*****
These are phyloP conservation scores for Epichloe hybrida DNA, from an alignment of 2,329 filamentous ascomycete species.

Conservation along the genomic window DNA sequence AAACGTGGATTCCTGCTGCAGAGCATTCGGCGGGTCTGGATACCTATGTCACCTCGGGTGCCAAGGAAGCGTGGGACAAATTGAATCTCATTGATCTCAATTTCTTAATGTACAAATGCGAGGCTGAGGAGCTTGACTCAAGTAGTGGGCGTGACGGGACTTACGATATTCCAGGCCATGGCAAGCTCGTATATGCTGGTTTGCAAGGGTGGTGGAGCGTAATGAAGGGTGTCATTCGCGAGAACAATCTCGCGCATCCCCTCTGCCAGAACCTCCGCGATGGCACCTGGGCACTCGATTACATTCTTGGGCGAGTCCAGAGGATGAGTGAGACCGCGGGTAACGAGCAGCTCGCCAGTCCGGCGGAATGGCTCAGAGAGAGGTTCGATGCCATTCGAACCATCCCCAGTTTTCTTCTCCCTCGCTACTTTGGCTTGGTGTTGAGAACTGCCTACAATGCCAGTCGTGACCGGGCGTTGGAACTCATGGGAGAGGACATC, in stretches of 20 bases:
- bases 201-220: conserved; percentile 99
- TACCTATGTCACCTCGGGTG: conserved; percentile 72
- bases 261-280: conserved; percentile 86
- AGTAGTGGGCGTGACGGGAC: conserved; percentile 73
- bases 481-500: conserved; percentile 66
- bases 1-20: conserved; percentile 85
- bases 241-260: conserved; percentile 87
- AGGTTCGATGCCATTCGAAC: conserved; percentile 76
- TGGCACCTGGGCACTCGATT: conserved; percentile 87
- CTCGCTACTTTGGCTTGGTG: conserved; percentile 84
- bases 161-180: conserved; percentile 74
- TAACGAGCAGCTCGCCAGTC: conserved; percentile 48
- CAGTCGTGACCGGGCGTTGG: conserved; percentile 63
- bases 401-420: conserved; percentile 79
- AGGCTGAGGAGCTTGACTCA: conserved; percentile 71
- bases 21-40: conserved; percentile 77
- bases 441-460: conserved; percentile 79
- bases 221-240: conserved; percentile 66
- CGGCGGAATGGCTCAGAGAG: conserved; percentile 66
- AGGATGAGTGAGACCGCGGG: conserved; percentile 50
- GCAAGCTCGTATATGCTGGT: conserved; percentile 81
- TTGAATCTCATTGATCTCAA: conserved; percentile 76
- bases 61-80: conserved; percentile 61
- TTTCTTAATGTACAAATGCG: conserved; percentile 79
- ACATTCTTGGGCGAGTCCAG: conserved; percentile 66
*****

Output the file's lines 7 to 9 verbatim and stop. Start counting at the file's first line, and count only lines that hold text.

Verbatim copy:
- bases 481-500: conserved; percentile 66
- bases 1-20: conserved; percentile 85
- bases 241-260: conserved; percentile 87